Hank Williams Jr. should be free for some Monday night crooning after he was bounced from his Monday Night Football gig last October. Maybe the Shreveport, La., singer can rework "All My Rowdy Friends Are Coming Over Tonight" with an auto racing theme.
Monday Night NASCAR might not be far from becoming a reality, if the chatter is to be believed. After Monday's Dayton 500 drew a record 36.5 million viewers, gearheads have begun to wonder if prime time is where stock car racing belongs.
Sirius XM's Pit Lane and MRN radio were filled with talk Tuesday about moving a few races from NASCAR's green flag from its typical Sunday afternoon to Monday night. Decades ago, Major League Baseball used the same logic to shift its games to the nighttime, when more fans could attend or tune in to TV broadcasts. Geoffrey Miller of Yahoo! Sports noted that NASCAR was able to attract a massive TV audience for Daytona despite giving fans less than nine hours' notice of the scheduling decision.
The idea is enticing, but once NASCAR officials sit down to seriously consider the idea, they'll find a number of details that make weeknight racing troublesome to pull off.
The side note to that record 36.5 million viewers is the fact that the rating for the 2011 Daytona 500 was a 6 percent drop from 2010. Rating is an estimate of the percentage of viewers with their TV sets turned on who are watching a particular program. Since Monday night is a huge TV viewing time, the total number of viewers for Monday night shows are often high. So it makes sense that any program, particularly a live sporting event, who draw a large amount of viewers in prime time on a major network. The sheer volume of viewers is positive news for the TV side, but it doesn't mean NASCAR can own Monday nights the way it does Sunday afternoons in the spring and summer. And not even NASCAR can bank on challenging Monday Night Football once the fall rolls around.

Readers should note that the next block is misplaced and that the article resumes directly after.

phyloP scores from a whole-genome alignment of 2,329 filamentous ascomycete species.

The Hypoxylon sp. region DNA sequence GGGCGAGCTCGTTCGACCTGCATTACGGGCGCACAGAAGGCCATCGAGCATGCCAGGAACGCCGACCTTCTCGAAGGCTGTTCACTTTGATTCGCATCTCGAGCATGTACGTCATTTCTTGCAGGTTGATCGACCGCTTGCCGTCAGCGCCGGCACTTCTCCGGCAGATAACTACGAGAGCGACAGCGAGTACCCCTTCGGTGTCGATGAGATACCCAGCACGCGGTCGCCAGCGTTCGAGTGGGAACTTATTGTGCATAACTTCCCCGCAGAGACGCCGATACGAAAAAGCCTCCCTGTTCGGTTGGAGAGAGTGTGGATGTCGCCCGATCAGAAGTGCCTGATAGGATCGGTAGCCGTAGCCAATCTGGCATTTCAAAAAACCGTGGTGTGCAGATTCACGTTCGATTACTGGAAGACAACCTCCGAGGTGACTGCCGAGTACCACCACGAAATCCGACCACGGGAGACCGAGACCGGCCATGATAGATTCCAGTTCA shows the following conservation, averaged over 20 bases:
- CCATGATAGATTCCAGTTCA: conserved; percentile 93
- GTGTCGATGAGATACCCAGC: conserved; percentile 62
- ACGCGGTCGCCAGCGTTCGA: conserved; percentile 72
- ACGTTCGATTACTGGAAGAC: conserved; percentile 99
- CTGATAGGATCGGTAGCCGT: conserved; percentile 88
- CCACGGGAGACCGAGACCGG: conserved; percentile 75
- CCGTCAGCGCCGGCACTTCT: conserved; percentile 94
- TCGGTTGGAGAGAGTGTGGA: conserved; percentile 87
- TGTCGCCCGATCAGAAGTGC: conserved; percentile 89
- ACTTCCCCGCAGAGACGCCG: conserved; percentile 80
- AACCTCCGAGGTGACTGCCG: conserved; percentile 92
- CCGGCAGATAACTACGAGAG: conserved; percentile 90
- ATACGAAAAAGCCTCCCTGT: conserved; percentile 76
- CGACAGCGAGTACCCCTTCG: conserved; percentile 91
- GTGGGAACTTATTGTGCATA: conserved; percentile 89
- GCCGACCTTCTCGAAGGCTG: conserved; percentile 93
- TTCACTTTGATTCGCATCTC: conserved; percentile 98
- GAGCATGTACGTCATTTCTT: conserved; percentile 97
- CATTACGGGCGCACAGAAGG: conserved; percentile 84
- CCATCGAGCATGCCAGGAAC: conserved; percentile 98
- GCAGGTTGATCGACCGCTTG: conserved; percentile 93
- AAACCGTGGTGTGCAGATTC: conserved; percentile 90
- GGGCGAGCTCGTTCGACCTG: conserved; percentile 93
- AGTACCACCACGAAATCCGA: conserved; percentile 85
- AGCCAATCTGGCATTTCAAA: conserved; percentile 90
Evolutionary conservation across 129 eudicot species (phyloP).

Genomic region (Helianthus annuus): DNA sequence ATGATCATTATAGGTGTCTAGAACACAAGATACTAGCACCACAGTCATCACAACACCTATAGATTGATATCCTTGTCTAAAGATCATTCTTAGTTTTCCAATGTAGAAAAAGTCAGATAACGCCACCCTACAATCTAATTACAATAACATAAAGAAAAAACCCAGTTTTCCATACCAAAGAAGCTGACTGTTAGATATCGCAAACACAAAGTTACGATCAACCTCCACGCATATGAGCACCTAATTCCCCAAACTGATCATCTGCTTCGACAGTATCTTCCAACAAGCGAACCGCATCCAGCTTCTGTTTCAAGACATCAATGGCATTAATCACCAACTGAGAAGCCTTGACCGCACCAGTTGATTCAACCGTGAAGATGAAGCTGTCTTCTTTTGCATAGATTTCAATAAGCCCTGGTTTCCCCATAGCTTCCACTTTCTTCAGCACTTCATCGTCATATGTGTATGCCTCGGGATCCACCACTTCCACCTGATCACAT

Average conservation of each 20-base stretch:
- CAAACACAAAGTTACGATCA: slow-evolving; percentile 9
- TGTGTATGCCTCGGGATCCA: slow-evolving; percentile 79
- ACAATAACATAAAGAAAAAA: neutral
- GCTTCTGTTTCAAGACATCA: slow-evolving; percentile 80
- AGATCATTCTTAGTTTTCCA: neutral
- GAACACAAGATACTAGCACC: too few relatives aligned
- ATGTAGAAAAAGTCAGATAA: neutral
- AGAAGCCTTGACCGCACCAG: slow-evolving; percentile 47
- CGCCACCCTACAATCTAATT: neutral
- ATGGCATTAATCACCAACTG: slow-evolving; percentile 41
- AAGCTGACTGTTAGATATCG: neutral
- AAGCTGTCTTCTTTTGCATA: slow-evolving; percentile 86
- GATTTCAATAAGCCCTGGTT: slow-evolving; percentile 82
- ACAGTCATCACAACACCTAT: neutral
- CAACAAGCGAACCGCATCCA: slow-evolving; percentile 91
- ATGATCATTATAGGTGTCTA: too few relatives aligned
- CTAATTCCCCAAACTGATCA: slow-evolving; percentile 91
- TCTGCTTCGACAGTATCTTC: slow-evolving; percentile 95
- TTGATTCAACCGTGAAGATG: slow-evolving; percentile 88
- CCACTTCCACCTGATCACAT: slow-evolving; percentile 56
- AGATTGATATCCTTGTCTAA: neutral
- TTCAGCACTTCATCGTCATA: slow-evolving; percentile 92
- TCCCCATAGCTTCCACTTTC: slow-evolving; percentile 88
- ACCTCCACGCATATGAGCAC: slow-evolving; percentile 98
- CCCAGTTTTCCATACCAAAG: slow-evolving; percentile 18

While the rest of the sporting world focuses on massive TV contracts (think the Lakers' 20-year, multi-billion dollar deal with Time Warner), NASCAR still likes to brag about its attendance figures. It's popular for the sport to remind people that weekly NASCAR races draw more fans than either the Super Bowl, the Rose Bowl or many World Series (if the series doesn't go longer than five games and both teams' stadia have very small seating capacities). Monday's race held true to that boast, drawing a (surely exaggerated) 140,000 people, according to NASCAR. Left unspoken is how that still left nearly 30,000 seats empty at Daytona International Speedway.
Those empty seats presumably represent people who had to, you know, work.
That's not a minor problem when an event is so dependent upon the weather. This year's event took place on a Monday after rain all day Sunday forced it to be postponed. What happens when daylong rain forces the postponement of a regularly scheduled Monday race? Does it run Tuesday or even Wednesday, running into race teams' typical days off? Will working fans (i.e. "those with money to buy stuff") need to plan to take a week off around their favorite weekend getaway to Bristol, Tenn., or Homestead, Fla.?
But the absolute biggest reason to hold off on basing any future business decisions off the TV success of Monday's race is the 20-foot fireball that erupted with 40 laps to go. A portion of Monday's record audience undoubtably came from viewers who saw something on Twitter or Facebook about explosions and jet fuel and Juan Pable Montoya and hurriedly flipped over to FOX to see what in the world was happening. If NASCAR is planning to blow up a jet dryer every Monday night race, the ratings should be reliably high, although that gimmick might wear off after a while.
Nighttime racing is cool, and the handful of Saturday night Sprint Cup races sprinkled throughout the season are a nice change of pace from lazy Sunday afternoons. A Monday night race here and there couldn't hurt, but before NASCAR goes all-in with a plan for weeknight racing, the logistics need some smoothing out.